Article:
South Carolina: Oak Steakhouse
When the Oak team took over a former bank building in 2003, they immediately made clear their commitment to restore the historic French Quarter institution to its 19th-century splendor. And the three-story Southern charmer kept its promise, converting the original vault into a "wine locker" (home to 200+ handpicked bottles), shining up the pine floors and giving the ionic columns out front a good scrubbing. Charleston native and Per Se alum chef Jeremiah Bacon heads up the culinary program, showcasing his highbrow twist on Lowcountry staples with a menu full of sustainably harvested, locally sourced ingredients. Appetizers and farm-fresh salads are all top tier, as are the house-made pastas, regional oysters and Caper's Clams. And the meat? You'll find a full selection of Certified Angus and prime numbers with add-ons like lump crab cake and scallop Oscar.
South Dakota: Carnaval Brazilian Grill
Beef is big business in the Mount Rushmore State, which is home to more than 15,000 beef producers and innumerable bolo ties. South Dakota's only Brazilian-style churrascaria offers grass-fed rib eyes and tenderloins, house-made linguiça sausage and, of course, slow-roasted meats carved tableside. Gild the lily with a coconut-fried banana, available by request, and you'll already start planning your return trip.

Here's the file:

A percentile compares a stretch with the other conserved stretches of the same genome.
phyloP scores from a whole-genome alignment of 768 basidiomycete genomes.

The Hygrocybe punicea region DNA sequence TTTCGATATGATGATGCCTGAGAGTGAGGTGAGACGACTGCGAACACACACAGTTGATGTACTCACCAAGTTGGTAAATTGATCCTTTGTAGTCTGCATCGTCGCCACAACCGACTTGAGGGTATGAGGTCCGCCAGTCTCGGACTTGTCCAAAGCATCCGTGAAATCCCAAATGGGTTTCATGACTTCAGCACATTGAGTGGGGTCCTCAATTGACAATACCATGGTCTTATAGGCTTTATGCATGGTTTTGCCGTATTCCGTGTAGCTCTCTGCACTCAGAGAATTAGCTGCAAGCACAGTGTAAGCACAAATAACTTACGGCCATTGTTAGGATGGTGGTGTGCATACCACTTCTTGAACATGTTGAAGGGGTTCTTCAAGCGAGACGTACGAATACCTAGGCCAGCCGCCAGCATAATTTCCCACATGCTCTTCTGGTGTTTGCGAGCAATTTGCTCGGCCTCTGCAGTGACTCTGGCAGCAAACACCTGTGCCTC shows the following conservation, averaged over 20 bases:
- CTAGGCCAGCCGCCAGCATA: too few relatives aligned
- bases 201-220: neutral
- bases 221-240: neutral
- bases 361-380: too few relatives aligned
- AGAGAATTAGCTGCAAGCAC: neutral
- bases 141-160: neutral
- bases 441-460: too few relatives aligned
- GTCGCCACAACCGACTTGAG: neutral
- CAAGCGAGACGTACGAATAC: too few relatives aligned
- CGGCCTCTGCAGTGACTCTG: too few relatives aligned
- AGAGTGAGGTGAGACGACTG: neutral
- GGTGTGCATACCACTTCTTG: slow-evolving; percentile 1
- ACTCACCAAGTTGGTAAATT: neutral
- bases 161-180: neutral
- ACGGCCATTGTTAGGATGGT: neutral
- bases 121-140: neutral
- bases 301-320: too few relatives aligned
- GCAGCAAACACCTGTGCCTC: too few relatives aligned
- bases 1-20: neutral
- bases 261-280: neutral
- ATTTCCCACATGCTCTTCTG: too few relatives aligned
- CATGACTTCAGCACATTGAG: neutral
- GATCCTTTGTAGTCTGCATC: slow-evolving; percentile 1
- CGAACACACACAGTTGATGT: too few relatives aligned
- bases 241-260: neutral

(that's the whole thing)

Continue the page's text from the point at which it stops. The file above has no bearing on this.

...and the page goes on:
Tennessee: Kayne Prime
When Music City's most fashionable need a break from hot chicken, they throw on their best business casual and pop over to this sexy boutique steakhouse, located in Nashville's hipper-than-hip Gulch neighborhood. Treated planks and concrete welcome diners into the industrial-chic space, lined with raw wood accents and retractable, garage-style windows, everything set aglow by Music Row's vibrant skyline. The steaks, each roasted over a scorching 1,200-degree fire and listed with their place of origin, range from a dainty six-ounce Missouri Wagyu filet to the house's "Progression of NY Strip," three-ounce portions of sous-vide-cooked USDA Prime, American Wagyu and Australian Wagyu beef. The wine flows steadily, but it's the cocktails that really give this spot life. Try the maple old-fashioned, a soothing blend of Straight Edge small-batch whiskey, calvados, maple syrup and bitters.